Numbness or tingling in the big toe or surrounding area is another possible symptom of bunions. This can be caused by nerve compression due to the misalignment of the joint at the base of the big toe. Numbness or tingling can also be accompanied by a burning or prickling sensation and may be more noticeable at night. Numbness or tingling can affect your daily activities, making it difficult to walk or stand for long periods of time. If you are experiencing numbness or tingling in your foot, you should see a clinician in person or virtually (to book a virtual consultation with a Gait Happens clinician, click here).
Bunions can cause noticeable changes in the shape of the foot. The joint at the base of the big toe becomes misaligned, causing the toe to angle towards the other toes. This shift in the angle of the toes can cause the foot to take on an unnatural shape, which can make it difficult to find comfortable shoes. Shoes that fit well in the past may now be uncomfortable due to the changes in foot shape.
When to See a Doctor
Left untreated, bunions can worsen over time and can lead to chronic pain, difficulty walking, and even deformity of the foot.
You should see a doctor if you are experiencing any of the following symptoms:
A clinician can diagnose bunions and recommend a treatment plan. To see a Gait Happens clinician virtually, click here. Treatment options for bunions include:
If you are experiencing symptoms of bunions, don’t hesitate to seek medical attention. Early diagnosis and treatment can prevent the condition from worsening and can help you maintain foot health and comfort.
In conclusion, bunions are a common foot condition that can cause a range of symptoms, including pain, swelling, restricted movement of the big toe, and changes in foot shape. It’s important to recognize the symptoms of bunions early to prevent the condition from worsening and to avoid surgery.
Early diagnosis and treatment can help alleviate pain and discomfort and can prevent the condition from progressing. Remember, treatment options for bunions include wearing comfortable shoes, using orthotic devices, taking pain relievers, and physical therapy. In severe cases, surgery may be necessary to correct the misalignment of the joint.
With early recognition and treatment, you can maintain foot health and comfort, and prevent the condition from worsening over time.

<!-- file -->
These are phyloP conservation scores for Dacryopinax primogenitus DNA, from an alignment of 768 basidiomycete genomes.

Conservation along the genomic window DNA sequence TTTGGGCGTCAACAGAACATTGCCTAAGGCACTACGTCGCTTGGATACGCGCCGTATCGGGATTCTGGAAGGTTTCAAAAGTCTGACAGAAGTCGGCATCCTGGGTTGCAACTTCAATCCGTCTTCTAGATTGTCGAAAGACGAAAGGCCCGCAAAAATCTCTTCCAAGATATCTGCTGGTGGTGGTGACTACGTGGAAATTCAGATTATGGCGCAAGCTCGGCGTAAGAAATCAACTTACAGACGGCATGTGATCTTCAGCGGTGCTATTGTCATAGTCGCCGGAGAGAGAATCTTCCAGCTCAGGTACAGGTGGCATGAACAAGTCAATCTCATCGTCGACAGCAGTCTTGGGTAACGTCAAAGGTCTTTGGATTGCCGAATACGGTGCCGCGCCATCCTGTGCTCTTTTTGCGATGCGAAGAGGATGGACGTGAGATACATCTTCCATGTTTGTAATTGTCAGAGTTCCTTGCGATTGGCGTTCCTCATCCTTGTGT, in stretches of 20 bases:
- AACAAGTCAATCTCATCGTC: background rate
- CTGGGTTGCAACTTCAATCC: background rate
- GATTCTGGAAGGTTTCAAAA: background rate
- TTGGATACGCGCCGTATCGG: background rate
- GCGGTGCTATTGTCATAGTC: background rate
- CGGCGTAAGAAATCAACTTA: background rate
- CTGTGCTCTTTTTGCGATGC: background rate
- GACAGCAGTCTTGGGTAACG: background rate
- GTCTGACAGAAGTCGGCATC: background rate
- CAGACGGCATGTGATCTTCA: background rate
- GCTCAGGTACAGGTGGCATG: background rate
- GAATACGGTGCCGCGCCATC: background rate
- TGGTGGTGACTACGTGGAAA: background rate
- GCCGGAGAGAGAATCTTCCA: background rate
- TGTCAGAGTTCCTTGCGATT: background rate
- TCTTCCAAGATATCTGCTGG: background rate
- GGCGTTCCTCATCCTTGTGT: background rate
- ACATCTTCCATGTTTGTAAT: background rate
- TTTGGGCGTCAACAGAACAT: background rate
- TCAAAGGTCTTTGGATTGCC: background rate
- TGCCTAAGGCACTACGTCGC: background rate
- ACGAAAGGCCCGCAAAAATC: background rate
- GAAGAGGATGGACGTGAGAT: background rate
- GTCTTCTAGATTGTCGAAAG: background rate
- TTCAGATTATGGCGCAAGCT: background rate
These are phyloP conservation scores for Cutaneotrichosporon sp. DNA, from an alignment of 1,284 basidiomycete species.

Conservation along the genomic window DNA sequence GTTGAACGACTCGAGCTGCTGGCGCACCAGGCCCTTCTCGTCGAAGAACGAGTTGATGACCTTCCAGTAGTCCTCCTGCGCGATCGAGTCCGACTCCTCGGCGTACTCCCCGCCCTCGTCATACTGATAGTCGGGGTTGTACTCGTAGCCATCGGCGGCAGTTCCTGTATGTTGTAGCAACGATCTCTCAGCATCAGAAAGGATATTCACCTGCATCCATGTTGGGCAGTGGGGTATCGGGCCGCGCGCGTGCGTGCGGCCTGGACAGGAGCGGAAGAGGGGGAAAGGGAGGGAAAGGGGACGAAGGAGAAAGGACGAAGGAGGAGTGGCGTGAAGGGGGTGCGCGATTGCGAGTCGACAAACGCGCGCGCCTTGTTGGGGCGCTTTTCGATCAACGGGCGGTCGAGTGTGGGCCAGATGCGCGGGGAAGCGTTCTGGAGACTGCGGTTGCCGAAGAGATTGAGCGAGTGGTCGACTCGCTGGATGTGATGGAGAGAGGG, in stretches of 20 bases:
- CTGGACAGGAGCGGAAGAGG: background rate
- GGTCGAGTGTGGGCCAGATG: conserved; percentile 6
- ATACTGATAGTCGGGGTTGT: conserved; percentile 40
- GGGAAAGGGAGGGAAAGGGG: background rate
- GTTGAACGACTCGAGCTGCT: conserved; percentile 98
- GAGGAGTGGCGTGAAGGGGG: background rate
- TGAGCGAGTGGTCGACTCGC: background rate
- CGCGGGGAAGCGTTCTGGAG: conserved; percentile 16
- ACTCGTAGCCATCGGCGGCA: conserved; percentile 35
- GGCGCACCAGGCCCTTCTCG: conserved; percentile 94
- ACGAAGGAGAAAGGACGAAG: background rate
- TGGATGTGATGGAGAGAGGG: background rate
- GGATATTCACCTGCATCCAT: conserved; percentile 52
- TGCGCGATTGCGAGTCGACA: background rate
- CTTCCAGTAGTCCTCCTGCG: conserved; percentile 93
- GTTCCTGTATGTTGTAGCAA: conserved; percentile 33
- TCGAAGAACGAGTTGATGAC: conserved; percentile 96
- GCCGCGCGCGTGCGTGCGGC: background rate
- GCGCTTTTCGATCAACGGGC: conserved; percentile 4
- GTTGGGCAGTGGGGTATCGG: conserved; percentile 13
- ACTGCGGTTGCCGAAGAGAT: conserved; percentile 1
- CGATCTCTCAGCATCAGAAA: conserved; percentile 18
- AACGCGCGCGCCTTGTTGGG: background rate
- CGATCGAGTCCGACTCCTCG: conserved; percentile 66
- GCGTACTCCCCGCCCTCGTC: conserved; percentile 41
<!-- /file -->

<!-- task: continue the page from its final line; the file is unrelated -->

Bunions may be caused by poor-fitting footwear, weaknesses in the feet, and may be related to connective tissue laxity.
While bunions cannot always be prevented, there are some steps you can take to reduce your risk, such as wearing comfortable shoes that fit well and avoiding high heels.
A podiatrist or orthopedic surgeon can diagnose bunions through a physical examination and X-rays.
No, not all bunions require surgery. Treatment options for bunions include wearing comfortable shoes, using orthotic devices, taking pain relievers, and physical therapy. Surgery is typically reserved for severe cases where other treatments have not been successful.
Bunion surgery can be painful, but pain can be managed with medication and rest. Your doctor will discuss pain management options with you prior to the surgery.
Recovery time from bunion surgery can vary, but typically takes several weeks to a few months. Your doctor will provide specific instructions on post-surgical care and activity restrictions. It is mandatory to implement physical therapy following bunion surgery to restore function. One of our GH providers can help through a Virtual Consultation.
While surgery can correct the misalignment of the joint and alleviate pain, there is a risk that bunions can recur. Following post-surgical care instructions and wearing proper footwear can help reduce this risk.
*Please note that the answers provided here are for informational purposes only and should not replace professional medical advice. It is essential to consult with a healthcare professional for an accurate diagnosis and personalized treatment plan based on your specific condition.